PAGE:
Law-Enforcement Training Course Raises Red Flags in Montgomery County

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Tuesday, July 21, 2009

A MONTGOMERY County program intended to help employees get education and training appears to have been misused by a number of public safety personnel. Since 2007, workers from the police, corrections and sheriff's departments have received hundreds of thousands of dollars in county tuition assistance to attend training courses offered by Applied Sciences for Public Safety LLC, a company that has employed at least five current police officers as instructors and consultants, according to county records. The company has collected as much as $1,600 from employees for courses of dubious value; at the same time, it has offered those who enroll a chance to purchase deeply discounted firearms.

Far from enhancing the skills of public safety officers, the courses look -- at best -- like a waste of taxpayers' money. Was this merely a means for county employees to obtain cheap guns at public expense? County officials told us Monday that County Attorney Leon Rodriguez will launch an investigation; that probe needs to be aggressive.

Officials learned of the training program late last week, after more than a dozen employees in the sheriff's department applied for tuition assistance to the same Applied Sciences course at about the same time. Sheriff Raymond M. Kight (D) told us that at least 10 deputy sheriffs had attended Applied Sciences courses previously and that two deputy sheriffs stepped forward to say that the courses were substandard. A two-day course cost as much as $1,600, just below the maximum of $1,630 in tuition assistance that county employees could receive in fiscal 2009. According to Mr. Kight, the two deputies left an Applied Sciences course when they were offered the chance to purchase a Glock firearm for $50. Most Glock guns retail for close to $600.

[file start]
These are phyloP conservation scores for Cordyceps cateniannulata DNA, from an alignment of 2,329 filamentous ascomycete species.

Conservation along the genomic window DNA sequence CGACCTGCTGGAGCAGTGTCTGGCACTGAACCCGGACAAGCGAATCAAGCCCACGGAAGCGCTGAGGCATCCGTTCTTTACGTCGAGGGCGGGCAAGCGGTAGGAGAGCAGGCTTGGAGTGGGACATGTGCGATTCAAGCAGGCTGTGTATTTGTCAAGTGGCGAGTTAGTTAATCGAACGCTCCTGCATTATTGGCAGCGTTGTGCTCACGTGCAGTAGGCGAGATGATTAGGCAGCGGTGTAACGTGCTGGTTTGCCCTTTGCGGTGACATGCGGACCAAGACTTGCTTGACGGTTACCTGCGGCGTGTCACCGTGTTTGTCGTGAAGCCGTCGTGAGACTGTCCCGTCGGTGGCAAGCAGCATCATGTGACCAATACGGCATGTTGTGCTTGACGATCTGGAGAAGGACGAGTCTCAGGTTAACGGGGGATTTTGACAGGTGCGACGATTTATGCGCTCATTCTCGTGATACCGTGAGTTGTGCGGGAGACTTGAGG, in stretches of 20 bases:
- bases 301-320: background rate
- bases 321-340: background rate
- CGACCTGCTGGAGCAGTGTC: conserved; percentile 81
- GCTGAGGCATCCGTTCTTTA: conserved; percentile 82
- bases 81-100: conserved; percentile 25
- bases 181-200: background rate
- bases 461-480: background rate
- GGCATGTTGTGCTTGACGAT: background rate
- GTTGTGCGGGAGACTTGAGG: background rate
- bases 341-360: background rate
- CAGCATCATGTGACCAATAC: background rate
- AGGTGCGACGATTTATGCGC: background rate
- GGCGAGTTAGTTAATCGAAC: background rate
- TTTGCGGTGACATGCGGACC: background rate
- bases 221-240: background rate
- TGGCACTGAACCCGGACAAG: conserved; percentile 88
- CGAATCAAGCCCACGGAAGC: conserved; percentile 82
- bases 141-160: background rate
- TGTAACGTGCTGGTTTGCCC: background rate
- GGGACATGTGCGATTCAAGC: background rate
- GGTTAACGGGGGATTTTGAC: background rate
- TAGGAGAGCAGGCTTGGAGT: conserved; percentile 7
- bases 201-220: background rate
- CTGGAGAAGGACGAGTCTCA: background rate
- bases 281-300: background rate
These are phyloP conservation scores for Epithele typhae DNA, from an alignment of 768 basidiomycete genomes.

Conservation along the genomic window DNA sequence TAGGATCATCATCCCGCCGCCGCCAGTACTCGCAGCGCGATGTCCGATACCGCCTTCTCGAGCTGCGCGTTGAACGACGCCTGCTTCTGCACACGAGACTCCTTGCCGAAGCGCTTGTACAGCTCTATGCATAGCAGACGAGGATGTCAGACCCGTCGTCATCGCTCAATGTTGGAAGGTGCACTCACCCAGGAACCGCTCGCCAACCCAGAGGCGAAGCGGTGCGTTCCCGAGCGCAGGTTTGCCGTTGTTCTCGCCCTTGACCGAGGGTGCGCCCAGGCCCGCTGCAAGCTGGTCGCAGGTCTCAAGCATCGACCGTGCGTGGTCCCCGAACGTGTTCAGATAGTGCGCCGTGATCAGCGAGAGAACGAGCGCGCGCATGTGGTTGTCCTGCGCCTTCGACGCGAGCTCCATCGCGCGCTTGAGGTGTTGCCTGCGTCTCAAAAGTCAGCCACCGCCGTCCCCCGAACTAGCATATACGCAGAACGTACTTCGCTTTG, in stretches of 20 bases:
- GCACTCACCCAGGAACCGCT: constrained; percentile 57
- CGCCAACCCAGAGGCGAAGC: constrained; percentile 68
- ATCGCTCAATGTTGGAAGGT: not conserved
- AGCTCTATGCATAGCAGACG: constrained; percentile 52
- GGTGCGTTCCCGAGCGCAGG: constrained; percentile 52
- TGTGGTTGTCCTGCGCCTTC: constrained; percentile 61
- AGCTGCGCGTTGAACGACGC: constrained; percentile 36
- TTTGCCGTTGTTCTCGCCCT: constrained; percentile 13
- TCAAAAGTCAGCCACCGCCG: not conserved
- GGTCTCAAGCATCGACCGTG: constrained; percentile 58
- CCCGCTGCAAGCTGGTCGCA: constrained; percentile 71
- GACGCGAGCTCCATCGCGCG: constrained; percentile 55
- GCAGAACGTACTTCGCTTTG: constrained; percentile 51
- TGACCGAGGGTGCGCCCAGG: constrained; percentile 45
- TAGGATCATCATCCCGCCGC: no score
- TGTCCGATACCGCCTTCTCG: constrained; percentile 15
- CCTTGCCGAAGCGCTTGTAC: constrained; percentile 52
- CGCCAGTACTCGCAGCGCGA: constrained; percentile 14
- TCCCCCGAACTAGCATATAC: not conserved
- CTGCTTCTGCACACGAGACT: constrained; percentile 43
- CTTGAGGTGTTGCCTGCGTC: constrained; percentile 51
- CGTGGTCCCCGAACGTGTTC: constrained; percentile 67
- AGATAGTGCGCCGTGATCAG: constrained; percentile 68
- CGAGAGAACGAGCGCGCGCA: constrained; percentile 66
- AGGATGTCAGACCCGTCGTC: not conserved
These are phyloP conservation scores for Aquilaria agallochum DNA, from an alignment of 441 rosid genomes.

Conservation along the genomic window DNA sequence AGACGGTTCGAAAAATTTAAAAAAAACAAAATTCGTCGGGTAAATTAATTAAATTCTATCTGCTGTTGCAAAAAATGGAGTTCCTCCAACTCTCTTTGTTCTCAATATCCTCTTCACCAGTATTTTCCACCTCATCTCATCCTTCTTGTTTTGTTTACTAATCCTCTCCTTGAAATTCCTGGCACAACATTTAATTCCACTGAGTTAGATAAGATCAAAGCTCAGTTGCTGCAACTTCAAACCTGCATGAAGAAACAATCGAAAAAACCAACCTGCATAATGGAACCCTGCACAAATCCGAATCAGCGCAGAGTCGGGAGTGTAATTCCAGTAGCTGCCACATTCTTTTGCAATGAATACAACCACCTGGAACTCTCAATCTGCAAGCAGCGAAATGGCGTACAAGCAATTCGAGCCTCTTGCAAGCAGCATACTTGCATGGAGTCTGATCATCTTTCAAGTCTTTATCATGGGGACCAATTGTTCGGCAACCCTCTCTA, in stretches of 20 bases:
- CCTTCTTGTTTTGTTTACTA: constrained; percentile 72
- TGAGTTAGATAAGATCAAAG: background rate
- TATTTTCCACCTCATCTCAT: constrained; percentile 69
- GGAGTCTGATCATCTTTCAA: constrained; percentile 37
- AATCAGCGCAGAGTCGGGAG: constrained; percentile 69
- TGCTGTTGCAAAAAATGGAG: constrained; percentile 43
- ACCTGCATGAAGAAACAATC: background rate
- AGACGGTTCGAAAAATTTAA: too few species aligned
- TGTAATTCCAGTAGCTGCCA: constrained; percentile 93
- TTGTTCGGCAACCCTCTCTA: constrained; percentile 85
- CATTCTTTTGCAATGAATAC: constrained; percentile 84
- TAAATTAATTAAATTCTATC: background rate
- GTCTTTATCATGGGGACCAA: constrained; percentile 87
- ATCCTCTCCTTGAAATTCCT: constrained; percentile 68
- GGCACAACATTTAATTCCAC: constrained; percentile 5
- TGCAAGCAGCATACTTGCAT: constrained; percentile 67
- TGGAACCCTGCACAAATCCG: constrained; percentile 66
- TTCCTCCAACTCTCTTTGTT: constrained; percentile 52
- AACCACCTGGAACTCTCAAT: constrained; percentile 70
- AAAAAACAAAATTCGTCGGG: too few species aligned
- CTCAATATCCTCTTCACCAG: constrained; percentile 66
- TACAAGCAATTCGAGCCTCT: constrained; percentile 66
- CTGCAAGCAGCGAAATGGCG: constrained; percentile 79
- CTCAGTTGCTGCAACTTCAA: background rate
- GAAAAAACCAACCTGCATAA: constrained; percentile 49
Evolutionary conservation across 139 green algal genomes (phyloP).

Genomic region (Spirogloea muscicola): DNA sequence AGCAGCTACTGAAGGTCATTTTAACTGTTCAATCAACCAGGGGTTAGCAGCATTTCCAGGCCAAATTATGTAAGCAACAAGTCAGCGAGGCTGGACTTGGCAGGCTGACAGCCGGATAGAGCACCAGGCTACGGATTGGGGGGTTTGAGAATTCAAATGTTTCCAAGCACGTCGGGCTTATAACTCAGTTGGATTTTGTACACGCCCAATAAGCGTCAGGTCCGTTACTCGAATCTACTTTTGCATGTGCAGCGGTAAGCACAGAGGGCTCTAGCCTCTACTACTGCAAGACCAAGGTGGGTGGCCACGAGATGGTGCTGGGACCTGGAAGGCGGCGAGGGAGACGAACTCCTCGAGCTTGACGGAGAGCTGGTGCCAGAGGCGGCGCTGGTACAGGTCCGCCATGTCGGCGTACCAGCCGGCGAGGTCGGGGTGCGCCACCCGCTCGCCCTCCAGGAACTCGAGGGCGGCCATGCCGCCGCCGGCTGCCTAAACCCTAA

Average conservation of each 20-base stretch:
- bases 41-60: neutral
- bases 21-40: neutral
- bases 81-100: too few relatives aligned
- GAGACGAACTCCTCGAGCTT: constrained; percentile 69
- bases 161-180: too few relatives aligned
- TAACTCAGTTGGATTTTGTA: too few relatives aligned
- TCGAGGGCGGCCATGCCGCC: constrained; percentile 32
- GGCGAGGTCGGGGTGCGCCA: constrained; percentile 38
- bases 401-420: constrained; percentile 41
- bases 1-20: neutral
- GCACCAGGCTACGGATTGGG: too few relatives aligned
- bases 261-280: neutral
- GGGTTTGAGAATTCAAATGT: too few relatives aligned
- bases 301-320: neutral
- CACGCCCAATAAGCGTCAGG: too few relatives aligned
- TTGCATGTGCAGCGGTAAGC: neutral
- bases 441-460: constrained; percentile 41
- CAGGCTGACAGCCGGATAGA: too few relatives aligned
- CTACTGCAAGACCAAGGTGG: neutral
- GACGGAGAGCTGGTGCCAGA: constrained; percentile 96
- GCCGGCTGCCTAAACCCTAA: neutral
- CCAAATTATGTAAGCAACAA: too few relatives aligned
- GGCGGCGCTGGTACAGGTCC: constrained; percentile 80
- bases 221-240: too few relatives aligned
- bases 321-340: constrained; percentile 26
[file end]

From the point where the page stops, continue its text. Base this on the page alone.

A description we obtained of one Applied Sciences course promises "intensive" training about the "strategy, tactics and weaponology" of a police shootout. But according to Mr. Kight, the two deputies described the courses as less than thorough and sometimes involving paintball games. A Facebook page for Applied Sciences lists three events, including an "Advanced Tactical Flashlight Class." The description for another class reads: "$99 Glock -- Amazing lecture by a leading narcotics officer in the state of Maryland, fun tactical drills and a day of shooting!" A message left Monday afternoon at an Applied Sciences office was not immediately returned.

Seventy-eight employees had already applied for tuition assistance to take an Applied Sciences course in the fiscal year starting July 1, Office of Human Resources Director Joseph Adler said. On Friday, the county froze all pending tuition assistance requests for Applied Sciences courses. County Executive Isiah Leggett (D) released the following statement Monday afternoon: "Upon hearing about a question raised concerning this program, the County began an immediate investigation. If tuition assistance is being abused or is inconsistent with County policy, we will terminate participation. If there have been misrepresentations in the course curriculum, the County would seek reimbursement. Any pending applications will be suspended until such time as an investigation is completed and all questions are answered to our satisfaction."

Those sound like the right parameters. Now Mr. Leggett needs to ensure that investigators follow through.


© 2009 The Washington Post Company

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